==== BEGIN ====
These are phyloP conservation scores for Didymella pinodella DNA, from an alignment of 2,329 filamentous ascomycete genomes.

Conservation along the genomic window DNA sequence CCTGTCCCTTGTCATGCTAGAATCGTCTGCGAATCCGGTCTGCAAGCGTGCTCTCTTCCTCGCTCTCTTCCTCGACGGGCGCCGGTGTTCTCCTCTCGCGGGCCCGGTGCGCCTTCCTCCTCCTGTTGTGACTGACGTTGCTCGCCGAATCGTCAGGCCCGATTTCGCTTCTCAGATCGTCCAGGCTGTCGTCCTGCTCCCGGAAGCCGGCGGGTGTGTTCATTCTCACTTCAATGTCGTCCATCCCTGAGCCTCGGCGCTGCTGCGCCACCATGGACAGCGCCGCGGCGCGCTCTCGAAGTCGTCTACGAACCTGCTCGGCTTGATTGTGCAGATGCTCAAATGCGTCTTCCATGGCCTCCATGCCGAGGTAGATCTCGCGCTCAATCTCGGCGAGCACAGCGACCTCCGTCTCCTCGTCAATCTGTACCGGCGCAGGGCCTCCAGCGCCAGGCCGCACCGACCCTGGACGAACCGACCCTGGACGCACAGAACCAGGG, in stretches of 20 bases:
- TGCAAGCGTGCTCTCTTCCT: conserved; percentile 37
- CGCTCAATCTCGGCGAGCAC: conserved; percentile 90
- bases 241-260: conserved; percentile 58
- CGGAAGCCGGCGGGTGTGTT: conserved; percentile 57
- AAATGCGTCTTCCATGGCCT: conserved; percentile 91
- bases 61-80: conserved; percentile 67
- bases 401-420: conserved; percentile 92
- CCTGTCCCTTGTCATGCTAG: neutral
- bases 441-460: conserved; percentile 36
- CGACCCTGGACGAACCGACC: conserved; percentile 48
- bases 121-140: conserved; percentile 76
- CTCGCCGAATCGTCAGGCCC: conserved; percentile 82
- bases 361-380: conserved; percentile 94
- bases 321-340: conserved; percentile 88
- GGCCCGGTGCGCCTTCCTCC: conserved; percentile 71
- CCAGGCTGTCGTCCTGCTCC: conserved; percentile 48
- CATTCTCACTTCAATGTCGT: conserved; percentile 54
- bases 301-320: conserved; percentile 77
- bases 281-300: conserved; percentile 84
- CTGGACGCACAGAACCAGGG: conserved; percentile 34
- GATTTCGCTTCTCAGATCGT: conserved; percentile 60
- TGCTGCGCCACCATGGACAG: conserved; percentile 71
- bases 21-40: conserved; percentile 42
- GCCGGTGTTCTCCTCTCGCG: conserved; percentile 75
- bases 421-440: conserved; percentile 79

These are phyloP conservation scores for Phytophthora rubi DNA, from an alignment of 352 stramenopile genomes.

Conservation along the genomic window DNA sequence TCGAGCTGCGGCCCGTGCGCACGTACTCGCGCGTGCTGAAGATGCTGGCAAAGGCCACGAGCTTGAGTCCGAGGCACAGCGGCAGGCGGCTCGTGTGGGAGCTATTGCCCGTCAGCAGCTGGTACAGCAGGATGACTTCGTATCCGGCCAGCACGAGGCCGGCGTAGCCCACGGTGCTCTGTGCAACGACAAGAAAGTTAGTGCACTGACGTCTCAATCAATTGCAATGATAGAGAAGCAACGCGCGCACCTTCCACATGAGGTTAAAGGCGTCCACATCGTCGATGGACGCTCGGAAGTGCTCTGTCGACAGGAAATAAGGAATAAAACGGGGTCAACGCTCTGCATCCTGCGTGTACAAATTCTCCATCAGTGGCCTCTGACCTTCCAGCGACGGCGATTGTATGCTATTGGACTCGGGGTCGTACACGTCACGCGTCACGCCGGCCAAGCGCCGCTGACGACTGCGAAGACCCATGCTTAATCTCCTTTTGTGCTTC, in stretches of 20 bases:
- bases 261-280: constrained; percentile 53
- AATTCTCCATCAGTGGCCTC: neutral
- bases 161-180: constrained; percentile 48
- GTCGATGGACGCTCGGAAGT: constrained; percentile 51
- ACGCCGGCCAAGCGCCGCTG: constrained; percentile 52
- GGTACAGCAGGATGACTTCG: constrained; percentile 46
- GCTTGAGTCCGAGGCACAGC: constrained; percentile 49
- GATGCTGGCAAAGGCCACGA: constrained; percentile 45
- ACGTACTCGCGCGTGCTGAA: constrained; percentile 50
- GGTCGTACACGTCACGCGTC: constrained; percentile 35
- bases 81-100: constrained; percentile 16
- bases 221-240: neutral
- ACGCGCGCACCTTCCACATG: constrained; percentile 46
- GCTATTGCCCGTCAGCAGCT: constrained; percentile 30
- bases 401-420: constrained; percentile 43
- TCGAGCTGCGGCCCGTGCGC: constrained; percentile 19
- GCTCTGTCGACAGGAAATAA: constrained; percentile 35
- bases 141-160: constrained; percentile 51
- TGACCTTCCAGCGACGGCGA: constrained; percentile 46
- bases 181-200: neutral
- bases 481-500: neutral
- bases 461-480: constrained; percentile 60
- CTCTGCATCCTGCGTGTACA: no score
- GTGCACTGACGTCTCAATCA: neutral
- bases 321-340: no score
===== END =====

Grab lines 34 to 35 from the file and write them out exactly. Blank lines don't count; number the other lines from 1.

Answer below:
- ACGCCGGCCAAGCGCCGCTG: constrained; percentile 52
- GGTACAGCAGGATGACTTCG: constrained; percentile 46